As for the future of the laptop… The upgrades won’t stop. Sure, it’s pretty maxed-out by now (namely, the RAM and CPU cannot be upgraded further, as well as embedded stuff such as the GPU), but there are a number of things I can still upgrade. Such as…

The hard drive. I still have the CF to IDE adapter, so I could definitely get an industrial CF card at some point and copy the current install over to the card. This would (hopefully) make the laptop a lot snappier thanks to the solid state nature of the cards.

The battery. I cannot believe I didn’t mention this earlier, but I think it’s best I talk about it down here. Because this laptop is extremely old and was likely never used for upwards of a decade (or more), the battery went completely flat, and the laptop would shut down immediately after the charger was removed…

Oh wait, I ALSO forgot to mention the charger situation. So, despite the laptop not coming with its charger, I was able to use the charger from a junk laptop of mine since they use the same barrel-style plug and share similar voltages. The only problem is that the charger is a bit loose when it comes to the port on the laptop, meaning it needs to be in just the right position in order to actually power the laptop. This means that a slight bump of the cable (or even gravity just doing its thing) will immediately power off the laptop. Not good.

Important tangent over, this is partially the reason I want to get the battery to work, because I have run into unexpected shutdowns so. many. times. The other part of the reason I want the battery to work is because, well, it’s a laptop. The main (but no longer prominent since it’s kinda obvious now) point of pretty much any laptop is their portability! I’d love to bring the laptop to classes sometimes, just to “wow” people because you never really see ancient tech still in use in the wild anymore. But… the fact that I need to be tethered to an outlet and I need the charger on me at all times is kinda limiting me from doing this.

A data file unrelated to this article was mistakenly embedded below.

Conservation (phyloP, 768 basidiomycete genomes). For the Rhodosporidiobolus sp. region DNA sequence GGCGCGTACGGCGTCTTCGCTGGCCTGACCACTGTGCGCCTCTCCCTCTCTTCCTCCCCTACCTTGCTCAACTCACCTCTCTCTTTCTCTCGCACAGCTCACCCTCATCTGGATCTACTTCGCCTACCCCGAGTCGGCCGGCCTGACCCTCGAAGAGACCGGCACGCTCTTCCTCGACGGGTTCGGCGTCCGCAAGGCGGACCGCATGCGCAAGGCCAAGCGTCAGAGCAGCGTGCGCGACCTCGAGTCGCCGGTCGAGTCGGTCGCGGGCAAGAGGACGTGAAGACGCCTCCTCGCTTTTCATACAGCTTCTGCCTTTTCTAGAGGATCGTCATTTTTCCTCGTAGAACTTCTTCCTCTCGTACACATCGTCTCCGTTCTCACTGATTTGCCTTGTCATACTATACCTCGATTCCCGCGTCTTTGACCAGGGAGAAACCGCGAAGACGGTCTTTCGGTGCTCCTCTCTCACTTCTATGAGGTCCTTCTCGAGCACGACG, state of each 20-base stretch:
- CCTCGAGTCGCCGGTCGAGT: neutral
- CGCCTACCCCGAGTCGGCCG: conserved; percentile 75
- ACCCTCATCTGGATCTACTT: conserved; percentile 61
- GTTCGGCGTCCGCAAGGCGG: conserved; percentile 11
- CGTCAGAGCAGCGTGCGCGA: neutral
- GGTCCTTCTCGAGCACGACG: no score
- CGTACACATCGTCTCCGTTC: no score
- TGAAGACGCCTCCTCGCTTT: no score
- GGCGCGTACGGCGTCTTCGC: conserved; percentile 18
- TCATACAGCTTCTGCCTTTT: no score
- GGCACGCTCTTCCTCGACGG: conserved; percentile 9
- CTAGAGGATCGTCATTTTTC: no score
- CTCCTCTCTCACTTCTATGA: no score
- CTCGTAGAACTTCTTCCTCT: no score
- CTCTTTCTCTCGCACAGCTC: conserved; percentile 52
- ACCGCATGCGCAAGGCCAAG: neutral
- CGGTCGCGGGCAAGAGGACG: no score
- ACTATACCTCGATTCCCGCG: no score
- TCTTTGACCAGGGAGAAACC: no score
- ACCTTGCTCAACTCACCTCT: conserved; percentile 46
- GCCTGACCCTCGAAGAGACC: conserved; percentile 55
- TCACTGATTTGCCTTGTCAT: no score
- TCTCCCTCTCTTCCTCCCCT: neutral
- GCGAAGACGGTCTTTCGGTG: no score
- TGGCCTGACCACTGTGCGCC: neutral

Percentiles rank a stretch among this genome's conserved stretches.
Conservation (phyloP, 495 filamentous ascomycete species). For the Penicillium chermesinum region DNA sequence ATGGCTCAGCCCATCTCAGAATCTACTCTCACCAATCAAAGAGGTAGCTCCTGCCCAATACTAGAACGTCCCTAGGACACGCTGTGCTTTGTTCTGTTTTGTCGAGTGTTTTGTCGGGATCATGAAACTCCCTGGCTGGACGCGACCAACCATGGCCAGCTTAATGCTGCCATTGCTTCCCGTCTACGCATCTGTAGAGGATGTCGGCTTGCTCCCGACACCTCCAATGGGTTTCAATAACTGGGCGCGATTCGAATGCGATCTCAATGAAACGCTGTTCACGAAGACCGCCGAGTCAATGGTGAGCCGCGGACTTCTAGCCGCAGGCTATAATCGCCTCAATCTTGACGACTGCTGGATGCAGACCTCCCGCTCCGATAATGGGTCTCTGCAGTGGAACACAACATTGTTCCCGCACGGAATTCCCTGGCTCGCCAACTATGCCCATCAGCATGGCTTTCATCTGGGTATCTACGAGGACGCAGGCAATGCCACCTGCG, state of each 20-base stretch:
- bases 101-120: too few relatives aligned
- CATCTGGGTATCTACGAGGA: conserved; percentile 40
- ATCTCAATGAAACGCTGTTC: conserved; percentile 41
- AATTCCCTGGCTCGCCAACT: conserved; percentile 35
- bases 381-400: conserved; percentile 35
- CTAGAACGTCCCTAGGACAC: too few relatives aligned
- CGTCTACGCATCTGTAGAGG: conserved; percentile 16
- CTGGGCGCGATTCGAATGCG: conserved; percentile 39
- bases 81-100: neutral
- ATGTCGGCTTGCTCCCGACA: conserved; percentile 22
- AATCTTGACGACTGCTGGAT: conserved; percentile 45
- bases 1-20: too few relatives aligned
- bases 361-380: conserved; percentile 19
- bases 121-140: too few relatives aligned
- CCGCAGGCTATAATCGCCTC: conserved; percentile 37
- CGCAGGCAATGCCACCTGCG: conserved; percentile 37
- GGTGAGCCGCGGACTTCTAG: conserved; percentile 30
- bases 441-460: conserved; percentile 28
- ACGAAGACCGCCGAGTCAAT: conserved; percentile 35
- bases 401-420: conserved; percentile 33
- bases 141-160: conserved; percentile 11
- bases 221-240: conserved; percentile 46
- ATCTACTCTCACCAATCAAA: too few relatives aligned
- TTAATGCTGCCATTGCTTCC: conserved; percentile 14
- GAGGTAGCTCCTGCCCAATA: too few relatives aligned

Well, what’s my plan with the battery? My only option is to replace the cells in it. A while back I actually cracked the battery open to take a peek at what cells it uses, and how the battery circuit is designed. Lucky me, the cells are soldered in a parallel circuit, and the cells are actually labeled, too. The laptop battery is comprised of 6 Panasonic CGR18650HM cells, which I can easily find information about online. What I can’t find online, however, is the cells themselves for sale. So… unfortunately, I need to study the cell’s specifications extremely closely and find a good substitute for them – hopefully they’ll work and I won’t have them all explode in my face :s

PC cards. I still have one extra slot available for any expansions I may wish to add to the laptop. I’m thinking that an ethernet card may be a good fit, considering the laptop shipped without the option for one selected… But, since the WiFi card works super well, I might just find something else to put into the remaining slot, instead.

CD drive. If I can ever find one that is meant for the laptop, I will definitely buy it. The current CD drive is just super unreliable.

Those are all of the upgrades to the laptop that I can come up with off the top of my head. There’s still quite a bit I can do, as you can see!

Before the final good-bye, here are the (basic) current specs of the laptop at the time of writing this, for those curious:

  • OSes: Debian 10 + Windows 2000 Professional
  • CPU: Coppermine Pentium III @ 601MHz
  • GPU: ATI Rage Mobility AGP 2x
  • RAM: 288MB
  • MODEL: Gateway Solo 2150

Thanks for sticking with me though this crazy journey in modernizing vintage tech. If you’re still interested in more of the project, you can probably find some updates from time to time on my slightly-more-personal Twitter (@foxgirl_IRL), as I’ll sometimes post about the laptop and the installation of various packages onto it. Feel free to ask any questions/give some suggestions by contacting me or tagging me, as well. Otherwise, you can wait until the next blog post! (Trust me, it won’t be as massive as this one!)

(TL;DR: cd drive sucks)